Unlike Carl Lewis and Daley Thompson, Derek Redmond is not a name that conjures up memories of Olympic gold medals. But it is Redmond who defines the essence of the human spirit.
Redmond arrived at the 1992 Olympic Summer Games in Barcelona determined to win a medal in the 400. The color of the medal was meaningless; he just wanted to win one. Just one.
He had been forced to withdraw from the 400 at the 1988 Games in Seoul, only 10 minutes before the race, because of an Achilles tendon injury. He then underwent five surgeries over the next year. This was the same runner who had shattered the British 400-meter record at age 19. So when the 1992 Games arrived, this was his time, his moment, his stage, to show the world how good he was and who he was.
Derek's father Jim had accompanied him to Barcelona, just as he did for all world competitions. They were as close as a father and son could be. Inseparable, really. The best of friends. When Derek ran, it was as if his father were running right next to him.
The day of the race arrives. Father and son reminisce about what it took for Derek to get to this point. They talk about ignoring past heartbreaks, past failures. They agree that if anything bad happens, no matter what it is, Derek has to finish the race, period.
The top four finishers in each of the two semifinal heats qualify for the Olympic final. As race time approaches for the semifinal 400 heat, Jim heads up to his seat at the top of Olympic Stadium, not far from where the Olympic torch was lit just a few days earlier. He is wearing a T-shirt that reads, "Have you hugged your foot today?"
The stadium is packed with 65,000 fans, bracing themselves for one of sport's greatest and most exciting spectacles. The race begins and Redmond breaks from the pack and quickly seizes the lead. "Keep it up, keep it up," Jim says to himself.
Down the backstretch, only 175 meters away from finishing, Redmond is a shoo-in to make the finals. Suddenly, he hears a pop. In his right hamstring. He pulls up lame, as if he had been shot.
"Oh, no," Jim says to himself. His face pales. His leg quivering, Redmond begins hopping on one leg, then slows down and falls to the track. As he lays on the track, clutching his right hamstring, a medical personnel unit runs toward him. At the same time, Jim Redmond, seeing his son in trouble, races down from the top row of the stands, sidestepping people, bumping into others. He has no credential to be on the track, but all he thinks about is getting to his son, to help him up. "I wasn't going to be stopped by anyone," he later tells the media.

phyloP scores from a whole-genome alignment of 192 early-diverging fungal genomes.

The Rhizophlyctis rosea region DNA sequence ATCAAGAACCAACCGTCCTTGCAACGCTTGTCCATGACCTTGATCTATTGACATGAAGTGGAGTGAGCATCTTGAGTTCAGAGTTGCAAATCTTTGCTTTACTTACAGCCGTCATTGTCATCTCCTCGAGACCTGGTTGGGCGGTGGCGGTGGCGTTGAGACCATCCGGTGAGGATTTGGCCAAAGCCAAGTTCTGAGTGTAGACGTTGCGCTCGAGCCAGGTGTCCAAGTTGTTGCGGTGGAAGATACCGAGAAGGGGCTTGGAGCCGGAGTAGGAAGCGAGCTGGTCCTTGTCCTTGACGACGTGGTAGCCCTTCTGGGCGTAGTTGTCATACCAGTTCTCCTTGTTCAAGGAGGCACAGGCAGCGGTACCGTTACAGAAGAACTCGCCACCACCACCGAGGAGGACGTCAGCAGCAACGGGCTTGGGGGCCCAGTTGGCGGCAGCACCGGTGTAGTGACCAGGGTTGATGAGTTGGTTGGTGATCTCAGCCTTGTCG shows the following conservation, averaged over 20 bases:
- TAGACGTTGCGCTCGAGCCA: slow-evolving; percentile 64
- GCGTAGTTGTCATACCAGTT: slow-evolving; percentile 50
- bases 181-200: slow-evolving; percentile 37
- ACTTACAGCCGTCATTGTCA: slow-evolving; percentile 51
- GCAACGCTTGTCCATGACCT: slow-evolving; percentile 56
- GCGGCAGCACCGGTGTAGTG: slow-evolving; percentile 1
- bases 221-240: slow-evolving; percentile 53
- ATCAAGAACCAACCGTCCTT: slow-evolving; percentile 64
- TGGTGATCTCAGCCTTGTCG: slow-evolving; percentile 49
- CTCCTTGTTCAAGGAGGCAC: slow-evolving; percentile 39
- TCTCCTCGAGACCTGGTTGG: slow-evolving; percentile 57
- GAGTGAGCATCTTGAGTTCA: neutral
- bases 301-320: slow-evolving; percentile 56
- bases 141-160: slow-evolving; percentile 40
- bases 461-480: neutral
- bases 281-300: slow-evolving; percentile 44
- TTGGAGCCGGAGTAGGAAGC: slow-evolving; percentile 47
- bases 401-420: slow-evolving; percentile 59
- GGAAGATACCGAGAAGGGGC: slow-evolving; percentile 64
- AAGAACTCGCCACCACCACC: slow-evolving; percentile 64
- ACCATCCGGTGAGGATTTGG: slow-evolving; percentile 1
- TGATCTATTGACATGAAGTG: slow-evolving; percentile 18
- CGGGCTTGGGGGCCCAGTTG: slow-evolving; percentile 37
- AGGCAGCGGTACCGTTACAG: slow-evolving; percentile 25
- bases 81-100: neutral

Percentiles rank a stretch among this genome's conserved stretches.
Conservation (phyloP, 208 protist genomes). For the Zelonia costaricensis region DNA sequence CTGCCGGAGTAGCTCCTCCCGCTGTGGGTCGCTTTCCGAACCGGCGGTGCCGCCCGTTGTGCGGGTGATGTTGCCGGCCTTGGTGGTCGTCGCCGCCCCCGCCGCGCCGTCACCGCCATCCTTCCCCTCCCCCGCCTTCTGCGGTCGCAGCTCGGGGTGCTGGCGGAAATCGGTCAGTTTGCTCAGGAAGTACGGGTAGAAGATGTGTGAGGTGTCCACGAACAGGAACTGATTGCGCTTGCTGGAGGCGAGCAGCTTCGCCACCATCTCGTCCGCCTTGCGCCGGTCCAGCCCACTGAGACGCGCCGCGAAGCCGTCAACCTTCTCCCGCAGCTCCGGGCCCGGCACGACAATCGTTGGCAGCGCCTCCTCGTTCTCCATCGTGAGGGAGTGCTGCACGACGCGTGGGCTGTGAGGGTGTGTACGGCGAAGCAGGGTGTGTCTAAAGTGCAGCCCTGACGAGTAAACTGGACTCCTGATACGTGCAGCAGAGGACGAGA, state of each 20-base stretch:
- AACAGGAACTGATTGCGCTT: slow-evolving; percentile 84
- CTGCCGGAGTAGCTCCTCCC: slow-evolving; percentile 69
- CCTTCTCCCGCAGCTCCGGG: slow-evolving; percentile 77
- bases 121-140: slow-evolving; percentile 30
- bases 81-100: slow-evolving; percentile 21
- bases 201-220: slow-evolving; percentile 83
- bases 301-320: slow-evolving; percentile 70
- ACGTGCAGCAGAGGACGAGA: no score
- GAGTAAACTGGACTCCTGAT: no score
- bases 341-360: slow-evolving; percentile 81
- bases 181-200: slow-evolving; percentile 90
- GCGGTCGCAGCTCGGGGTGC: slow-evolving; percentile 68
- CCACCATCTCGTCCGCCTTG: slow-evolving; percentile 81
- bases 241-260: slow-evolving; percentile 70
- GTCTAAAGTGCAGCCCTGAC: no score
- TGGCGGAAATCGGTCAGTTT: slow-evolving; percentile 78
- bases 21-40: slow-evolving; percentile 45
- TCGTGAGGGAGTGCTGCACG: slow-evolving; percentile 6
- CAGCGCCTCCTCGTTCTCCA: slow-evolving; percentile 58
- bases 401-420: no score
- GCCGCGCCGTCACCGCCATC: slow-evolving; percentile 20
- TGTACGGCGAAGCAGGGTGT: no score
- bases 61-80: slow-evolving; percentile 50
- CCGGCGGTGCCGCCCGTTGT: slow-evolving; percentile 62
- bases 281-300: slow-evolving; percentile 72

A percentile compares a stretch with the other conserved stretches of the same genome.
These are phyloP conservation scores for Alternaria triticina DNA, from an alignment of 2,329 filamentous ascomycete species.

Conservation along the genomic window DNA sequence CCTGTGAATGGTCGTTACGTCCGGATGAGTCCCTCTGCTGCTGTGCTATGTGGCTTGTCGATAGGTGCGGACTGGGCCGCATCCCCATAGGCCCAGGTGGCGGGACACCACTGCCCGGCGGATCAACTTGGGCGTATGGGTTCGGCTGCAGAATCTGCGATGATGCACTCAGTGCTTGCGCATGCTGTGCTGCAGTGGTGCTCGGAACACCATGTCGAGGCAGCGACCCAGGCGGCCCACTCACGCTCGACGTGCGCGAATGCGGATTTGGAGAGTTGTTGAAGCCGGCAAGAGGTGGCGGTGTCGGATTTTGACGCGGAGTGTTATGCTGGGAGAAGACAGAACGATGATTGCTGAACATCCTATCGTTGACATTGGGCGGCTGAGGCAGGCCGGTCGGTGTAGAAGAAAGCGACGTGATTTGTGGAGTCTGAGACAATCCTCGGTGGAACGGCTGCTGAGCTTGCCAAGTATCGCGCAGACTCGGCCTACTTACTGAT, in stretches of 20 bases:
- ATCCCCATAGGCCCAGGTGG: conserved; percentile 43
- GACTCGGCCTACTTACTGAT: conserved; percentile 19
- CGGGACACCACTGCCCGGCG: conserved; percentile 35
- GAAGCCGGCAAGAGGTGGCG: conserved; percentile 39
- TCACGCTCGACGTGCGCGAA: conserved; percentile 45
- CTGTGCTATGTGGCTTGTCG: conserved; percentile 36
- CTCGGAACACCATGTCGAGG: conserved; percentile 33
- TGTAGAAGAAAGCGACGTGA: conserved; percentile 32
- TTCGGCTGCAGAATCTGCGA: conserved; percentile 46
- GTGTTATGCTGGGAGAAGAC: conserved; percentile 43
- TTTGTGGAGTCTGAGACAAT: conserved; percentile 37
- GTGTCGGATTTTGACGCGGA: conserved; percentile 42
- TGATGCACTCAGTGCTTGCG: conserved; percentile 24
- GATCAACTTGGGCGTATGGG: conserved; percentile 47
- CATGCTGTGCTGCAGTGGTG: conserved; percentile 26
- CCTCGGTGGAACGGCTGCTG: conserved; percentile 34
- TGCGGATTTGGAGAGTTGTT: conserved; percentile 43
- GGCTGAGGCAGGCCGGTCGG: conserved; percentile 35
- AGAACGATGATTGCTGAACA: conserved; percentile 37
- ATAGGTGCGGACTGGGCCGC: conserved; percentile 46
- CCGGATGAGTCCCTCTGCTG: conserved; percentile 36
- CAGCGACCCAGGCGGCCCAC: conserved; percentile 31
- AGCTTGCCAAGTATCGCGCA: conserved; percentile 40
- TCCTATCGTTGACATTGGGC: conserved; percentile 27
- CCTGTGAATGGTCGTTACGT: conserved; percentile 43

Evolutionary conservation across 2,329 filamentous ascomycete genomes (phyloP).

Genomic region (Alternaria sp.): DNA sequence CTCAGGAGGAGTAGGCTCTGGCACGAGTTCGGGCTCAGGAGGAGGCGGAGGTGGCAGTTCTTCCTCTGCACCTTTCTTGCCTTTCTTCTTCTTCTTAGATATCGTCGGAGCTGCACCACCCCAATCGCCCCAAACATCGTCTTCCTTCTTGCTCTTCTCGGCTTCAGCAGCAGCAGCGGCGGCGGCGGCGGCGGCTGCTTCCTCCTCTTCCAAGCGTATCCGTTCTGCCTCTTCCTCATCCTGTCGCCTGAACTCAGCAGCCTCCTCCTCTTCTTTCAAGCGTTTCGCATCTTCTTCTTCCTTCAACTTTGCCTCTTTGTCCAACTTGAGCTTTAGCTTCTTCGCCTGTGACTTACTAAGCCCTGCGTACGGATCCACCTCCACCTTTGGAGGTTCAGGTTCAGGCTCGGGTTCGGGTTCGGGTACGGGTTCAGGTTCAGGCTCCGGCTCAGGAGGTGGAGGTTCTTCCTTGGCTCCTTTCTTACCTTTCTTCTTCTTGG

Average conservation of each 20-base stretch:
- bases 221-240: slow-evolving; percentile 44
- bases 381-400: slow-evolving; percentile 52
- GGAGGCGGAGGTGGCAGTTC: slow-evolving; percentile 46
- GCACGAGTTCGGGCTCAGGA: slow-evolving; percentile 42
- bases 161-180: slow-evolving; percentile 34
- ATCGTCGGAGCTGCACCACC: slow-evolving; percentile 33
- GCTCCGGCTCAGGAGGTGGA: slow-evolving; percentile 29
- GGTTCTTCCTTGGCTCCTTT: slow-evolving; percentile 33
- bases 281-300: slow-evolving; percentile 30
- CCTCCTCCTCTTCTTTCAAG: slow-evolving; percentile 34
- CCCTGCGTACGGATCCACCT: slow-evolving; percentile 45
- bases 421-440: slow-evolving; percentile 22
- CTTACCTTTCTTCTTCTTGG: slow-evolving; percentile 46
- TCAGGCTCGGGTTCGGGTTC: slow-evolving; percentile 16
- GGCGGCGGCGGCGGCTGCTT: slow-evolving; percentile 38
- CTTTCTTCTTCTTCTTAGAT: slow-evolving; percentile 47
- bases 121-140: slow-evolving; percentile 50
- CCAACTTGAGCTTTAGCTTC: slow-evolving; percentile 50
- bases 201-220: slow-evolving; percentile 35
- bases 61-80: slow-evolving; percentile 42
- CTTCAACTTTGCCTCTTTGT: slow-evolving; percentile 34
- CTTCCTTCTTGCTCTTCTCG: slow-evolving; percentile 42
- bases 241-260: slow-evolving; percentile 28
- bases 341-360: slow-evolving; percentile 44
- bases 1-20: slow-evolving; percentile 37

On the track, Redmond realizes his dream of an Olympic medal is gone. Tears run down his face. "All I could think was, 'I'm out of the Olympics -- again,'" he would say.
As the medical crew arrives with a stretcher, Redmond tells them, "No, there's no way I'm getting on that stretcher. I'm going to finish my race."
Then, in a moment that will live forever in the minds of millions, Redmond lifts himself to his feet, ever so slowly, and starts hobbling down the track. The other runners have finished the race, with Steve Lewis of the U.S. winning the contest in 44.50. Suddenly, everyone realizes that Redmond isn't dropping out of the race by hobbling off to the side of the track. No, he is actually continuing on one leg. He's going to attempt to hobble his way to the finish line. All by himself. All in the name of pride and heart.
Slowly, the crowd, in total disbelief, rises and begins to roar. The roar gets louder and louder. Through the searing pain, Redmond hears the cheers, but "I wasn't doing it for the crowd," he would later say. "I was doing it for me. Whether people thought I was an idiot or a hero, I wanted to finish the race. I'm the one who has to live with it."
One painful step at a time, each one a little slower and more painful than the one before, his face twisted with pain and tears, Redmond limps onward, and the crowd, many in tears, cheer him on.
Suddenly, Jim Redmond finally gets to the bottom of the stands, leaps over the railing, avoids a security guard, and runs out to his son, with two security people chasing after him. "That's my son out there," he yells back to security, "and I'm going to help him."
Finally, with Derek refusing to surrender and painfully limping along the track, Jim reaches his son at the final curve, about 120 meters from the finish, and wraps his arm around his waist.
"I'm here, son," Jim says softly, hugging his boy. "We'll finish together." Derek puts his arms around his father's shoulders and sobs.
Together, arm in arm, father and son, with 65,000 people cheering, clapping and crying, finish the race, just as they vowed they would. A couple steps from the finish line, and with the crowd in an absolute frenzy, Jim releases the grip he has on his son, so Derek could cross the finish line by himself. Then he throws his arms around Derek again, both crying, along with everyone in the stands and on TV.
"I'm the proudest father alive," he tells the press afterwards, tears in his eyes. "I'm prouder of him than I would have been if he had won the gold medal. It took a lot of guts for him to do what he did."